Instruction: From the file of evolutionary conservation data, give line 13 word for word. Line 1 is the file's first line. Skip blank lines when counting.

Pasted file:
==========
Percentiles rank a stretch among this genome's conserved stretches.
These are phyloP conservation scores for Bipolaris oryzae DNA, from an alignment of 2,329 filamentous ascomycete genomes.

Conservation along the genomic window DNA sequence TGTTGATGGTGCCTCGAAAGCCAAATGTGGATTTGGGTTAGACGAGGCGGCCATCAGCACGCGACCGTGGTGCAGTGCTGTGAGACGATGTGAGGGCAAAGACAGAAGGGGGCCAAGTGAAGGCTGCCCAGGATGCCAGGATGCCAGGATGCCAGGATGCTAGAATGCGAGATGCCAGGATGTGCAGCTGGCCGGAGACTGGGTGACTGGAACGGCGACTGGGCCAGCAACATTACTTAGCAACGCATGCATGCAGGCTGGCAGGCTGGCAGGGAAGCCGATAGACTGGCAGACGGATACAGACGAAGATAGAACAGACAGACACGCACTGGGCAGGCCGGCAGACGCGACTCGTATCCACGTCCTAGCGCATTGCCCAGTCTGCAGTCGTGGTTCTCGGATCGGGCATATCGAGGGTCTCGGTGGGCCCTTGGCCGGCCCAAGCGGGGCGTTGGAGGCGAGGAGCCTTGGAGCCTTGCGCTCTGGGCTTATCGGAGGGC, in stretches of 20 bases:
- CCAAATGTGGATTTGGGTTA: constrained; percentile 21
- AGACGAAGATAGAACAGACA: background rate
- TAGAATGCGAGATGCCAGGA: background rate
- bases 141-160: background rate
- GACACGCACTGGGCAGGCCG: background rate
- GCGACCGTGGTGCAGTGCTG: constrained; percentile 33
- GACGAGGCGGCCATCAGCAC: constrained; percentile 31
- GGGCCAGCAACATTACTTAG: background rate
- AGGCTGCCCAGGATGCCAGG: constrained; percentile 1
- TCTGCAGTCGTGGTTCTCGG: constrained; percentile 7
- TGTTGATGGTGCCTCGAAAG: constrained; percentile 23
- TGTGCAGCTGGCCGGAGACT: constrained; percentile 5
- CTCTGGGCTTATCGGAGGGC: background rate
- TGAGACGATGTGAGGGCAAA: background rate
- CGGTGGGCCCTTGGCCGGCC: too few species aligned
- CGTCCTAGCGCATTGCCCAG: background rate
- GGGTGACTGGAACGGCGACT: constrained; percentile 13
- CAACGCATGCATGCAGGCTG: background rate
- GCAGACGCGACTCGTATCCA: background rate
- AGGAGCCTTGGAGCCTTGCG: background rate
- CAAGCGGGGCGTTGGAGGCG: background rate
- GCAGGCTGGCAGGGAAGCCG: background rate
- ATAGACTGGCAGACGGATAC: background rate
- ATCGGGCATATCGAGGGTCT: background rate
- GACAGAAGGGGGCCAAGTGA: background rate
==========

- TCTGCAGTCGTGGTTCTCGG: constrained; percentile 7